Radisson Blu Edwardian



Arriving at your hotel before midday, the best-case scenario is normally that reception staff deal with check-in formalities and arrange storage for luggage so you can go about your business unencumbered until such time that your room is available. So kudos to the five-star central Manchester establishment for having my accommodation ready bright and early.

The leisurely stroll from Piccadilly rail station had demonstrated that the Radisson - set inside the city's legendary Free Trade Hall - is within comfortable walking distance of the main shopping drag, a variety of cultural attractions and a decent choice of restaurants. And those seeking religious sustenance can repair to the Jackson's Row (Reform) Synagogue, just around the corner.

The Manchester skyline may not be the most exotic but you can peruse it at your leisure from an upper floor room. As in its public areas, the hotel makes a conspicuous nod to local heritage - that is, when it is not showcasing some fairly random sculpture. Hanging in my room was an atmospheric image of the cycling at the 2002 Commonwealth Games, which were held in the city. Otherwise, the most eye-catching decor feature was the swirly patterned carpet, accentuated by a weirdly shaped bin.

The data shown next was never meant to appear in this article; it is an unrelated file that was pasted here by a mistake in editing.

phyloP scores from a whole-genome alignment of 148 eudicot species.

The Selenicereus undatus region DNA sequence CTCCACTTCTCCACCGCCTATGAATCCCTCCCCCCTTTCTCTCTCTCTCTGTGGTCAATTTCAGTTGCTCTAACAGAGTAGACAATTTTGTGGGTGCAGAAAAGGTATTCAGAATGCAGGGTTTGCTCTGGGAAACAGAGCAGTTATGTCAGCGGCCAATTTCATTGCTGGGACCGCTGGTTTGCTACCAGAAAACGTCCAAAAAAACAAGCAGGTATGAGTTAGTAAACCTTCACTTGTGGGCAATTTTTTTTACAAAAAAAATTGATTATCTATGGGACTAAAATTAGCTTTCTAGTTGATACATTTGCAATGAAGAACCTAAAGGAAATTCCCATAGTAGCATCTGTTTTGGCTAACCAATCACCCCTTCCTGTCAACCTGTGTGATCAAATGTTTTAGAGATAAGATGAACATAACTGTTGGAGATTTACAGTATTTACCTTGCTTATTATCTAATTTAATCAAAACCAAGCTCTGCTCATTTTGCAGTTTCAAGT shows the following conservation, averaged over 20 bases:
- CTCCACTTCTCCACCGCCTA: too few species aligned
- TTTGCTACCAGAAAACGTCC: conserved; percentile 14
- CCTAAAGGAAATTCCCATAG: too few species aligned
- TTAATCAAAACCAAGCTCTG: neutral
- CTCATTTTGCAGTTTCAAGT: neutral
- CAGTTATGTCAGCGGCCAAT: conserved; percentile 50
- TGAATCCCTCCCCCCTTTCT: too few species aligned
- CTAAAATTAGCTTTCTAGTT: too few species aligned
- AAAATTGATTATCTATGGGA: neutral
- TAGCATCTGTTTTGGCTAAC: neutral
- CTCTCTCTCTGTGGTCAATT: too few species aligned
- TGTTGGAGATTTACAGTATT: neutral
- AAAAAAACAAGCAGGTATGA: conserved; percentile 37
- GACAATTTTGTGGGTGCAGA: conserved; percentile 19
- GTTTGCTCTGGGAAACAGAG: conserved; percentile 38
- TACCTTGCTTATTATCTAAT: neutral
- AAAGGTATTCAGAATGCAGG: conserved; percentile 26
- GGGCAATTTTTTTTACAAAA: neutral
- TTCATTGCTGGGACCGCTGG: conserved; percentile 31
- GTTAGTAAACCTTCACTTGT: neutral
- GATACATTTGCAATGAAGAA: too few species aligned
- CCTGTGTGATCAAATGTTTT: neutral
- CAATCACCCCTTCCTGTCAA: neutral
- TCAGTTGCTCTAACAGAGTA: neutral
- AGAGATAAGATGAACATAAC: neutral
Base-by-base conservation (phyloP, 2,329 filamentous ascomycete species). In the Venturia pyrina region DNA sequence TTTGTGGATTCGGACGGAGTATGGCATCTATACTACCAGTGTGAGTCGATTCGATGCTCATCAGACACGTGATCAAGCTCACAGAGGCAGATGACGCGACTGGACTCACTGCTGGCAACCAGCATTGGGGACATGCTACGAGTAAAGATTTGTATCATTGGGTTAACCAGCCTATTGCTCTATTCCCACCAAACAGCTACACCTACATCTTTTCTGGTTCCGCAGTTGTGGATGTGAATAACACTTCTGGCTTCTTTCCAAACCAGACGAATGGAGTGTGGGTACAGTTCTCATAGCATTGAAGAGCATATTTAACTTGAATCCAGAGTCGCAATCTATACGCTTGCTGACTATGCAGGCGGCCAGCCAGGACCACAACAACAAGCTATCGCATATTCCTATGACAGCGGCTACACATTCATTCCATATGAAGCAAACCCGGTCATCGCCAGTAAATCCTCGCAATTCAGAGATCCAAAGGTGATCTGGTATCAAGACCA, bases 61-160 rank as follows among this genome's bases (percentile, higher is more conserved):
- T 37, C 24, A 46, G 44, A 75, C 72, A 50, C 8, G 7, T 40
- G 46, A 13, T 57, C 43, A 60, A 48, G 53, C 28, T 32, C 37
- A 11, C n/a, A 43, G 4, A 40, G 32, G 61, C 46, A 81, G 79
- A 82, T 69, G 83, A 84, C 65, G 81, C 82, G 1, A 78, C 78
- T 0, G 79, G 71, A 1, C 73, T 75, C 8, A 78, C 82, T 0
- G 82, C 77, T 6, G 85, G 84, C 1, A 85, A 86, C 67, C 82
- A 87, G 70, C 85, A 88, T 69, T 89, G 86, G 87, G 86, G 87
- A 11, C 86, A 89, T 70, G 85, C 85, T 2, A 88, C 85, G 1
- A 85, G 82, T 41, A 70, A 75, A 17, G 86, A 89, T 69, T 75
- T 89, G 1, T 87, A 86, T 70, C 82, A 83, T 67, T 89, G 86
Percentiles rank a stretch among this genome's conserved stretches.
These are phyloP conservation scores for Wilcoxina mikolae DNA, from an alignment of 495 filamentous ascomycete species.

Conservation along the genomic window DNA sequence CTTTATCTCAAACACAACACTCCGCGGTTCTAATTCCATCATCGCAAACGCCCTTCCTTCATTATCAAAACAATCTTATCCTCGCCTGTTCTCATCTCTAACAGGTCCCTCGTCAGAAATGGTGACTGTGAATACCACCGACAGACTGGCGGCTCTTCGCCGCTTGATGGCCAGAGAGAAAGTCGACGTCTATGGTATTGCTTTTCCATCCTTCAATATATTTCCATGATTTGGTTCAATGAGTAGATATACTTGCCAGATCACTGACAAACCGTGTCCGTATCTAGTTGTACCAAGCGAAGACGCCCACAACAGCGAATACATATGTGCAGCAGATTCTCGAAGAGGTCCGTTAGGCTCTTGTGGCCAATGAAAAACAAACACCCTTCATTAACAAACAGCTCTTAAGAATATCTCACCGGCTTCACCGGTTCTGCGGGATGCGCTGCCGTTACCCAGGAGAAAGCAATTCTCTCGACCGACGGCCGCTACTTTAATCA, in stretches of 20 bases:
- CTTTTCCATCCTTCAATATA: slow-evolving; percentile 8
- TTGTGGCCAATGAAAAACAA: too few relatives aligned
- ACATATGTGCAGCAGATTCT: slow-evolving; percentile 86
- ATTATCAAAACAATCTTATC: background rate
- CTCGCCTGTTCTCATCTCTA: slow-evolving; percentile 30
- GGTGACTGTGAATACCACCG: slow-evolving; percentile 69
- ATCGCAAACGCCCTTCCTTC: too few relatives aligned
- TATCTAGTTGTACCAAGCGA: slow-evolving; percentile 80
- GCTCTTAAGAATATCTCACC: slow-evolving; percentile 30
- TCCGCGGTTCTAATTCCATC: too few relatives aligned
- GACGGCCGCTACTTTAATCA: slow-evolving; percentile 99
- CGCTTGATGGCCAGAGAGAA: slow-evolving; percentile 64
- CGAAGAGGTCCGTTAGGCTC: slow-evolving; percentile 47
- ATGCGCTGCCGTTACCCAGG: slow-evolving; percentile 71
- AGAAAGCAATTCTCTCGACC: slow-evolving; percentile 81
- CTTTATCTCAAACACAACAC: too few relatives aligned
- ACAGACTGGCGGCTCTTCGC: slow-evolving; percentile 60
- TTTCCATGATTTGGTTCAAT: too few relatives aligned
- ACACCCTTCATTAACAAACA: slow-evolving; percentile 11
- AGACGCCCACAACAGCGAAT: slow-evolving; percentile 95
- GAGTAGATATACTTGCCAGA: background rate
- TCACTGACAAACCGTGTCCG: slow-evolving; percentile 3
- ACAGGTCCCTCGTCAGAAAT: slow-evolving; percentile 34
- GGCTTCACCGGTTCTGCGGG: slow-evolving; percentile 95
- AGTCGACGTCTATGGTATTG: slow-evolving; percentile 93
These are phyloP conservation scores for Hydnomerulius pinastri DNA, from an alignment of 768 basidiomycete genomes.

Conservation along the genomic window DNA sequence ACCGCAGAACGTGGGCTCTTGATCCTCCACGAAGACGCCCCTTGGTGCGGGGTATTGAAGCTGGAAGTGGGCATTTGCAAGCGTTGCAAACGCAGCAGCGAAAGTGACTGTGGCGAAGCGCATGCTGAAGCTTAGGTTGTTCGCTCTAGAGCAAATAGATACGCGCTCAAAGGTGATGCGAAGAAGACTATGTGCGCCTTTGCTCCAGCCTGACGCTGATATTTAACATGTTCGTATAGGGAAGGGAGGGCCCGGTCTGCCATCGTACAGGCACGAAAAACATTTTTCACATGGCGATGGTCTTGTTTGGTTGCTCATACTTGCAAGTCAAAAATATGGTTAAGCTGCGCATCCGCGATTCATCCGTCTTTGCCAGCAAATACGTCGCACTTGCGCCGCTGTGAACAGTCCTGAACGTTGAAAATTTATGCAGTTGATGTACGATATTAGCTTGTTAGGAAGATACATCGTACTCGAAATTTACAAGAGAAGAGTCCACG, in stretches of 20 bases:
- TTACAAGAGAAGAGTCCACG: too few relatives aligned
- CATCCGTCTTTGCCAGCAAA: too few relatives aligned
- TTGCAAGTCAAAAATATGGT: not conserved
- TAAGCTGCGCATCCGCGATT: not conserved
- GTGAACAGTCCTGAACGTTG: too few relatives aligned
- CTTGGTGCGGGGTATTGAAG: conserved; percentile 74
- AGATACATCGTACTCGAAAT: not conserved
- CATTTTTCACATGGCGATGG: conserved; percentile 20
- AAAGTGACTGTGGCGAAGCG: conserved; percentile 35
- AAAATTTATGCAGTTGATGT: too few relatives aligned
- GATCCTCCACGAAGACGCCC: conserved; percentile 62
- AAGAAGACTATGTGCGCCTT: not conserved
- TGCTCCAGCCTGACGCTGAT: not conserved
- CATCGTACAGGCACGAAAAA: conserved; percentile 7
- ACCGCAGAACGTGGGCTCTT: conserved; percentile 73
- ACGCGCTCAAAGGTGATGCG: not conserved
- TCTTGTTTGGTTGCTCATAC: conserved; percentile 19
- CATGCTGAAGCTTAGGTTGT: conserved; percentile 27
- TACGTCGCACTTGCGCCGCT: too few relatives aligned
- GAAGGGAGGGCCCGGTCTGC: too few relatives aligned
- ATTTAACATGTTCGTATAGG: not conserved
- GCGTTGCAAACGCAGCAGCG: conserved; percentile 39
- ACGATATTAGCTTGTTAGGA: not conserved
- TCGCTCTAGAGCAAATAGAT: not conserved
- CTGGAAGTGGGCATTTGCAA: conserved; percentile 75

More practical virtues were switches illuminating icons outside the door, which alert staff to your readiness, or otherwise, to be disturbed. One light by the bed works independently of the card-controlled system, averting the need to plot a darkened path around the room at sleep time. Should you wish to peruse the upmarket periodicals left for guests, the translucent lamps are commendably reader friendly. And you will not have to search for a point to plug in the hairdryer as it is fixed within a glass cabinet in the bathroom area. Complimentary water, teas and coffee are provided (and you can request fresh milk). My one gripe was that the dispensers above the bath did not include liquid soap (shower gel just doesn't cut it for me).

For those wishing to dine in the hotel beyond breakfast, there is a main restaurant, Opus One, which is about to undergo a major renovation, so I'll spare you most of the design details.

But I hope the giant chess pieces survive the revamp. Ditto for the Taste of Manchester dessert, giving visitors the opportunity to try iced Vimto parfait and warm Eccles cakes.

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